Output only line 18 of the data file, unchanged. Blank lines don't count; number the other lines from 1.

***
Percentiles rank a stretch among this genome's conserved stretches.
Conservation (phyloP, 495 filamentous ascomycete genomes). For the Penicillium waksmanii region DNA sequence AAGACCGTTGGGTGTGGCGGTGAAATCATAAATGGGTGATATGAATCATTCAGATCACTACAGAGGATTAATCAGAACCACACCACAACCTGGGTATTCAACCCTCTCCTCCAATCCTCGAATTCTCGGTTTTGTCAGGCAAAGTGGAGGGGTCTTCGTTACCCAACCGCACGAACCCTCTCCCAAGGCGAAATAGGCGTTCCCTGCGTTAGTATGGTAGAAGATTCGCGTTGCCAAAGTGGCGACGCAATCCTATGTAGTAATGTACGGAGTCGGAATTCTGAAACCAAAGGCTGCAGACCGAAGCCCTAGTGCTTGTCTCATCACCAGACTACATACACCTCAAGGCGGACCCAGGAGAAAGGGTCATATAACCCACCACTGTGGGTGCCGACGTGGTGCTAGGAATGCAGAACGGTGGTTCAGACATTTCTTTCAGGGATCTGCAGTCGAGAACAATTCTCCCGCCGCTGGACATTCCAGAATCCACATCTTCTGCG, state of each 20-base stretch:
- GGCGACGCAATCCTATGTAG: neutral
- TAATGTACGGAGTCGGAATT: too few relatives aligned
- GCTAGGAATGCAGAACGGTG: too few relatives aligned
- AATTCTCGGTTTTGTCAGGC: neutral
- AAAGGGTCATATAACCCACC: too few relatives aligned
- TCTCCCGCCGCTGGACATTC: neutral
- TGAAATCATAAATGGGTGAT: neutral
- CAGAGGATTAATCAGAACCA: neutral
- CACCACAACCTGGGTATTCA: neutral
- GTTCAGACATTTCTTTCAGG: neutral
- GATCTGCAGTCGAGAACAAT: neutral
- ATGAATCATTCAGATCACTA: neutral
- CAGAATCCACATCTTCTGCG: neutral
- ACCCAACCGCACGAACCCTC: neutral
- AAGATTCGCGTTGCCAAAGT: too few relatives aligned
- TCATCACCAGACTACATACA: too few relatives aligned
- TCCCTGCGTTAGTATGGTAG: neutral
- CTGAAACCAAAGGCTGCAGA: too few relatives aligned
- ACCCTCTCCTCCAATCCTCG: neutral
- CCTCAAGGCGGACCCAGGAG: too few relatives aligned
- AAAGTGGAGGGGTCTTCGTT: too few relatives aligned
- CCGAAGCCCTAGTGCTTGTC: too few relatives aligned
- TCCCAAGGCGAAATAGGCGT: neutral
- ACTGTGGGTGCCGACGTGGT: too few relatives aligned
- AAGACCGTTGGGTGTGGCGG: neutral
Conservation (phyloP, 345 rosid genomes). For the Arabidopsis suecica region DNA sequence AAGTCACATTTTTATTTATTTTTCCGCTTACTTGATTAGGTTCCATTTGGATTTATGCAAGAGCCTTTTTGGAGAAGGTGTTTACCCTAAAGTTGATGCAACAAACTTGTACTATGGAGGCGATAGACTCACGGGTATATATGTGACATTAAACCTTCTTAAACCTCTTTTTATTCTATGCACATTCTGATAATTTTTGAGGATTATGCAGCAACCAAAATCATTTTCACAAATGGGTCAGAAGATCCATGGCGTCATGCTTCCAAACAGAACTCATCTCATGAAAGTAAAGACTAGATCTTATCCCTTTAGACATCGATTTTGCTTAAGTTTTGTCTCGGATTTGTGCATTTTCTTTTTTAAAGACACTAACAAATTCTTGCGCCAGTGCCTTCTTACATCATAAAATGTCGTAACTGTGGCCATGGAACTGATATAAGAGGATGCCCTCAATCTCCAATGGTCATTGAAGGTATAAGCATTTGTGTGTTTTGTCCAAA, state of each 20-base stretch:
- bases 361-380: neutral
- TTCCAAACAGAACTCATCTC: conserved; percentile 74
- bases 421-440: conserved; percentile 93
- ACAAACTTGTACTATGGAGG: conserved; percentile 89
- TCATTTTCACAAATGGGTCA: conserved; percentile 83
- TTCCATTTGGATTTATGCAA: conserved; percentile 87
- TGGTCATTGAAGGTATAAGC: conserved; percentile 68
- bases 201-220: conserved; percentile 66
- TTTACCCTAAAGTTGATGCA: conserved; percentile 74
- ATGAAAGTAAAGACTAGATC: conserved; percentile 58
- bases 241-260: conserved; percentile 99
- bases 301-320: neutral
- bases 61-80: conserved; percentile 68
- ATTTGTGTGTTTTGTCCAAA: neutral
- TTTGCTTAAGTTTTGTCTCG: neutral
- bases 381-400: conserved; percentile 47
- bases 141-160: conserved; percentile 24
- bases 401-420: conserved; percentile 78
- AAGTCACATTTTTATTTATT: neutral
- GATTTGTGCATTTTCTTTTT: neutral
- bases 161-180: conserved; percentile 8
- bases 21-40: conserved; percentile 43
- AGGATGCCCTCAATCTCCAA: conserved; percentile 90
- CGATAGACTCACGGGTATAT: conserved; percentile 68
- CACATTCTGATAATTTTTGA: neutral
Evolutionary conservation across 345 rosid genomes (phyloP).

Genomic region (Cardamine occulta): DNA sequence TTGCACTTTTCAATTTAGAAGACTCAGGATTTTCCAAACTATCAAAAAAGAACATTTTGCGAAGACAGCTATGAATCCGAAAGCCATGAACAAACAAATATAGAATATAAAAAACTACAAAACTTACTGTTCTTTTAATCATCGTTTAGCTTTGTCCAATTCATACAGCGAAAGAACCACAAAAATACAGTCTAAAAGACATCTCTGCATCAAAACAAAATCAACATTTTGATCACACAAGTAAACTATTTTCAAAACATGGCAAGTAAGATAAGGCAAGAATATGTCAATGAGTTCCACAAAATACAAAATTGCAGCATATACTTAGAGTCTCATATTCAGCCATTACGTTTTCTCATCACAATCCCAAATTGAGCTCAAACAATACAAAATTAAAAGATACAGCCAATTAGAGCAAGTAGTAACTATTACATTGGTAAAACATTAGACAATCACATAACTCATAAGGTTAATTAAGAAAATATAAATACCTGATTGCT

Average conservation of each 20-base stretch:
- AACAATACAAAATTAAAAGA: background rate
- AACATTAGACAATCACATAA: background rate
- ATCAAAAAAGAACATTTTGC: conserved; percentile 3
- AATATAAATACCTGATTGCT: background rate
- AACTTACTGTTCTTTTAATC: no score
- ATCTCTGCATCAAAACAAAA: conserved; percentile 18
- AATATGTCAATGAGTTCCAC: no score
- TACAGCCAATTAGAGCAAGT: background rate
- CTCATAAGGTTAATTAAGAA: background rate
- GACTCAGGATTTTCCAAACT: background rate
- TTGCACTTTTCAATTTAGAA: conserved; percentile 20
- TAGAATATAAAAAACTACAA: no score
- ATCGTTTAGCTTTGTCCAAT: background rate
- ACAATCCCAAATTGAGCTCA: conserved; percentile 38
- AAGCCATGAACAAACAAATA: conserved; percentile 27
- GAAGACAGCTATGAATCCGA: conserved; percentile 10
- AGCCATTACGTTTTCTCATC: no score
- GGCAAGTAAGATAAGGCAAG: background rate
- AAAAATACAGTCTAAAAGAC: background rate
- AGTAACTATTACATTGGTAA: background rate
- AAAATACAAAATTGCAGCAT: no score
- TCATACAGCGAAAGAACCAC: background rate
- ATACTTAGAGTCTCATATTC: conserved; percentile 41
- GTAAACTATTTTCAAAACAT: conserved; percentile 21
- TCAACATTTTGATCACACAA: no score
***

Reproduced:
- TCATCACCAGACTACATACA: too few relatives aligned